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talk there and thank you for the opportunity. >> does anybody want to respond? >> that makes the point i have tried to make earlier which is it is not just one problem. there is a lot of criminality like a frog. fraud. one thing to avoid doing this for every agency to take a particular problems that happen to fit its skill set and make that would cyber security is about. it is not. you cut everything from full- scale land war to making sure you can walk down the street without getting mud and you have to look at this as an entire spectrum. c-span.>> i think you are right about the government needed to be a better partner. we talked to a lot of folks in the private sector who have been breached or had some sort of
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cyber incident and that have called the government and were looking for help. the response that god has never been one that has been adequate weather in n thissa, dhs, fbi, it is never what the private sector is looking at. i agree with the three pillars of legislation but the fourth is that the government has to get better and we're looking at things likefisma reform that will allow for hiring or more qualified and competitive candidates, not just entities do dd and nsa that have those stories and can do that. there needs to be a domestic center of expertise. they don't have that expertise right now to realize that so i think that is important.
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on the criminal stuff, we hope to add additional pieces to the legislation as we get to the floor and have an amendment process. the criminal code proposals from the get ministration are ones we view as very important and we hope to add them to the base bill and there is some sort of minor disagreement between the chairman and ranking member that we should be able to work out. i am hopeful we can add that these and may be some additional pieces on law enforcement side which is important. >> when you ask that you lead by example? >> both of our bills have provisions that allow the sharing of threat information that pertains to a crime that is a happening, about to happen, or is happening to law enforcement and that is a delicate balance. that is something we want to continue to work on.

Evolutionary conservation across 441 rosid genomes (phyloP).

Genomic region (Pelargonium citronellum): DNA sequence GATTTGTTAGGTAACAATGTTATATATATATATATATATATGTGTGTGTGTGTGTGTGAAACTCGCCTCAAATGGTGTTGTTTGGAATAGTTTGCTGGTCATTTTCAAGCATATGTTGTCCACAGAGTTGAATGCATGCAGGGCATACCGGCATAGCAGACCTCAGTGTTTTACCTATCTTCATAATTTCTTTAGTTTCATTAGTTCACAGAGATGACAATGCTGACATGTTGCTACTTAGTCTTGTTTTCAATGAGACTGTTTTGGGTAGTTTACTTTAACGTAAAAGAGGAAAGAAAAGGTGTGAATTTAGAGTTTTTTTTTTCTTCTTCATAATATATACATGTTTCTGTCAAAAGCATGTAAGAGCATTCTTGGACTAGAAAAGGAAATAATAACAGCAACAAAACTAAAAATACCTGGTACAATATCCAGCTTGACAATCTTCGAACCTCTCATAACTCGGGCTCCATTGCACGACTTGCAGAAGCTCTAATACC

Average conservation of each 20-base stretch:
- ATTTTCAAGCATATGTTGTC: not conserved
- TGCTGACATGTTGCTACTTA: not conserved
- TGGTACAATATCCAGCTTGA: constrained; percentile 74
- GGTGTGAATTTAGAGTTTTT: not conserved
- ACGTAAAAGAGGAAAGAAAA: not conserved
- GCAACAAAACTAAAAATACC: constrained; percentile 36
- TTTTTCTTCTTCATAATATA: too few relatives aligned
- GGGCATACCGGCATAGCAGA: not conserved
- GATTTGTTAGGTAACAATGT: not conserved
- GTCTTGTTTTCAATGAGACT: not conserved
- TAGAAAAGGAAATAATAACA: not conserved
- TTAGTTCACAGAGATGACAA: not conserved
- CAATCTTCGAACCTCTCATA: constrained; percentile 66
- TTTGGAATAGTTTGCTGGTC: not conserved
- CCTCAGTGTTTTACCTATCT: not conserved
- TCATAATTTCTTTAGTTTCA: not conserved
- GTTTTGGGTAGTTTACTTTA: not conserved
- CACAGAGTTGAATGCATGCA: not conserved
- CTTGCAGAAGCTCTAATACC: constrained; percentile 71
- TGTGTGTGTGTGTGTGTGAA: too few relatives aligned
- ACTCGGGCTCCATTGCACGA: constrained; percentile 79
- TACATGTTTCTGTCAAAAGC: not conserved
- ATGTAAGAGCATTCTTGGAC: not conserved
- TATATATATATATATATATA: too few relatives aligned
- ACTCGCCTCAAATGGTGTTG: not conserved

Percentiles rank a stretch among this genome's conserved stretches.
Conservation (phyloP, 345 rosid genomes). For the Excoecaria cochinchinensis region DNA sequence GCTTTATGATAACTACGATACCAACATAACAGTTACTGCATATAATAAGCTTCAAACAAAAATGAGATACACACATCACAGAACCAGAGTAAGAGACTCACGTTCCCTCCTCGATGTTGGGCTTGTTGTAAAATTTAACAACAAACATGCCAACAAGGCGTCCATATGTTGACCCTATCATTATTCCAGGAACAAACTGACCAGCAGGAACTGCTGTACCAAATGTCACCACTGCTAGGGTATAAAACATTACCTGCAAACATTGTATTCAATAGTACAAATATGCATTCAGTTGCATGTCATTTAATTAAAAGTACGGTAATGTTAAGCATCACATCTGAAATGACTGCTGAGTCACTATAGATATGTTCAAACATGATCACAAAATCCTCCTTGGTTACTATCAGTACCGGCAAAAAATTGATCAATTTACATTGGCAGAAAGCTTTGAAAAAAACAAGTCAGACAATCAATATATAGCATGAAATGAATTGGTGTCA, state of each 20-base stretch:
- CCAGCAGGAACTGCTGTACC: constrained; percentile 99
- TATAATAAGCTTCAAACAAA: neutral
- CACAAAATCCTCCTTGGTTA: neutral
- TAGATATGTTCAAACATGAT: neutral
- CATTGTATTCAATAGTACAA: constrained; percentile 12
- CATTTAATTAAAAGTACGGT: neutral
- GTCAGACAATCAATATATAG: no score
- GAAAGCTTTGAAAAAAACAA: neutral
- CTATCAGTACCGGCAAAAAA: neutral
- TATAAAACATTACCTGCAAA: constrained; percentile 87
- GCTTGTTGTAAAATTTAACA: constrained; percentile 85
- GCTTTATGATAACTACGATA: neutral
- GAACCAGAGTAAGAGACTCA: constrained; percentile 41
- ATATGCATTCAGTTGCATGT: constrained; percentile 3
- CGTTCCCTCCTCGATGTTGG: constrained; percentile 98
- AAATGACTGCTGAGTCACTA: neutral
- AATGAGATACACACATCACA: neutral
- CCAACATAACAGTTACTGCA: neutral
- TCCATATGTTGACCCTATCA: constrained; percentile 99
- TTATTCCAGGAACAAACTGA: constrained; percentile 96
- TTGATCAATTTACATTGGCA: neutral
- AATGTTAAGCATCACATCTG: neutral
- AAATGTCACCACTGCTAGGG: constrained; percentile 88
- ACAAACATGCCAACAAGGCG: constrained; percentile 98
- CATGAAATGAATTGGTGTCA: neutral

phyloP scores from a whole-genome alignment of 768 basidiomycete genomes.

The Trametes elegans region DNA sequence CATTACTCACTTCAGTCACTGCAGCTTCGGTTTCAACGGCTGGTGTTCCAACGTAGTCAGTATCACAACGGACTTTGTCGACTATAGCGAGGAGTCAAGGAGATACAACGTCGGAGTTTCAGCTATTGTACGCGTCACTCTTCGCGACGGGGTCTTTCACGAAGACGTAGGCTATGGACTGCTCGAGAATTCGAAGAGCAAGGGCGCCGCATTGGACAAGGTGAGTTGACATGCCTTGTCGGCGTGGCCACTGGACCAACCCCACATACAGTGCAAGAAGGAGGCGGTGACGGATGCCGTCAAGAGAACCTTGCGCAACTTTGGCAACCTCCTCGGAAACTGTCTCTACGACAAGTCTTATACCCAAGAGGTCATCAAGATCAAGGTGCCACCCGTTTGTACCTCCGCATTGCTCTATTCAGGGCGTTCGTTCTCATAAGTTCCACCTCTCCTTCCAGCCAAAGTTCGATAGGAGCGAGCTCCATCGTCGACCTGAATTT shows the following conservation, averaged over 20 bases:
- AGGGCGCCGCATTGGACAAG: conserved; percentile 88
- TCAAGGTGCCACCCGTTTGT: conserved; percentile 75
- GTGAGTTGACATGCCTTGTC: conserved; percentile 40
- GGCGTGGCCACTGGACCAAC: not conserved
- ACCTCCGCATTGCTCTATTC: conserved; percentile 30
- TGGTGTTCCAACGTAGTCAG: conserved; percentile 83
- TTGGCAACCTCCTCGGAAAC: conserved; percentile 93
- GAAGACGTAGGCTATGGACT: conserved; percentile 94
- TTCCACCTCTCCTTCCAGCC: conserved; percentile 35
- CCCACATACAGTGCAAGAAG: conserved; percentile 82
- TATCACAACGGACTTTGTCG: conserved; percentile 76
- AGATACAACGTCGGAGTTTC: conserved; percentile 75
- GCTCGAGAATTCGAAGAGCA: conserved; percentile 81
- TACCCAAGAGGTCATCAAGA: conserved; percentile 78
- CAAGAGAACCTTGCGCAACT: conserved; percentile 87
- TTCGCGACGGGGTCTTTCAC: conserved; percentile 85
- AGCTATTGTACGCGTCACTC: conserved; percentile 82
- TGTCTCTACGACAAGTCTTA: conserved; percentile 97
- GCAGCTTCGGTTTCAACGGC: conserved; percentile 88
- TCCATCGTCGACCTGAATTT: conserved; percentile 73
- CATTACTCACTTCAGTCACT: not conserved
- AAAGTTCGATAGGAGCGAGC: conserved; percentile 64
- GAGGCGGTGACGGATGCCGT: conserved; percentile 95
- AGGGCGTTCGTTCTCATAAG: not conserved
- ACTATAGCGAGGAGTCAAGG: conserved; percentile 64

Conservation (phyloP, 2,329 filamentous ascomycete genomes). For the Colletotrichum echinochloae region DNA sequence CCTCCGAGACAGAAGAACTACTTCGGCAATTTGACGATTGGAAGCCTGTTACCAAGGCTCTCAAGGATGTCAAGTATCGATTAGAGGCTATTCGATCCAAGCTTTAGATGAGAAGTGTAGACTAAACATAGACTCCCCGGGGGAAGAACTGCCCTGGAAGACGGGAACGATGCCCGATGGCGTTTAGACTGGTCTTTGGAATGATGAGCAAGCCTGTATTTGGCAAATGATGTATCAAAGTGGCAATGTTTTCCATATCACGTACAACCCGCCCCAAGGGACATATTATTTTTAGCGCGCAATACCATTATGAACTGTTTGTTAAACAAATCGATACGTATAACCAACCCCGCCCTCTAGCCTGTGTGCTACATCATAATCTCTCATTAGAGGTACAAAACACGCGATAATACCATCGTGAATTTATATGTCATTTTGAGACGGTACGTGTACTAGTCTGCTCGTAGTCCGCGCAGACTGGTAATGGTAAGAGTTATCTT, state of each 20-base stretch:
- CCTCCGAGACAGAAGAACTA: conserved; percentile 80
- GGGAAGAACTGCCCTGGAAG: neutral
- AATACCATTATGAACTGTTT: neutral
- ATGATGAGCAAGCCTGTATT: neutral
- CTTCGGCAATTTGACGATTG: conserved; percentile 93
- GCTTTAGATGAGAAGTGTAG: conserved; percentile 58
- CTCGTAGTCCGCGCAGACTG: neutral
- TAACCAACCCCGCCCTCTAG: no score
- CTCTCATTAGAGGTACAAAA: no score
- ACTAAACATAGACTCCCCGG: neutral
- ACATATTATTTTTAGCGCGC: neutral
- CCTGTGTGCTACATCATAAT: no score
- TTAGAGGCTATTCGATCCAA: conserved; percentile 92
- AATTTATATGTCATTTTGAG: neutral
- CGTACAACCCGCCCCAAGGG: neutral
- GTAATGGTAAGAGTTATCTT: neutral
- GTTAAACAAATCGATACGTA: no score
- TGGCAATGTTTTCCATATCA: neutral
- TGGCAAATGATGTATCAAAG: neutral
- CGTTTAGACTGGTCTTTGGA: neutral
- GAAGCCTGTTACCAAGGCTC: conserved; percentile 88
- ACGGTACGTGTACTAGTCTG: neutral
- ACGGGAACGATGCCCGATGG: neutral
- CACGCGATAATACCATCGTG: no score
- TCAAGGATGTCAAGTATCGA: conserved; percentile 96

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you have some similar provisions? >> we have a similar provision but not exactly the same perio. the house process is a bit more fragmented. the task force had members from nine different committees and we only represent two of those committees. there'll be other action by other committees. there'll be oversight and government reform and other committees will probably operate within their jurisdiction as well. >> i would like to offer a quick comment on government activity. i have a high regard for the government work force having observed it over the years.
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when it is specific what their mission is, they will do it well. anywhere, anytime war or rescue globally, you called we ,haul./ . that is the whole mind-set. when it is a specific mission of the agency and you are rewarded in the performance of the mission, you will do exceptional work. we have to grapple with the agencies having information sharing or cooperation of the private sector. nsa is frightened to death of ever crossing an alliance that migrate to the private sector. they are not authorized to do so so what they see something coming in today's contest, they are authorized to write a report. then they will call a meeting and start to discuss. how'd we get to the point of moving at the speed with which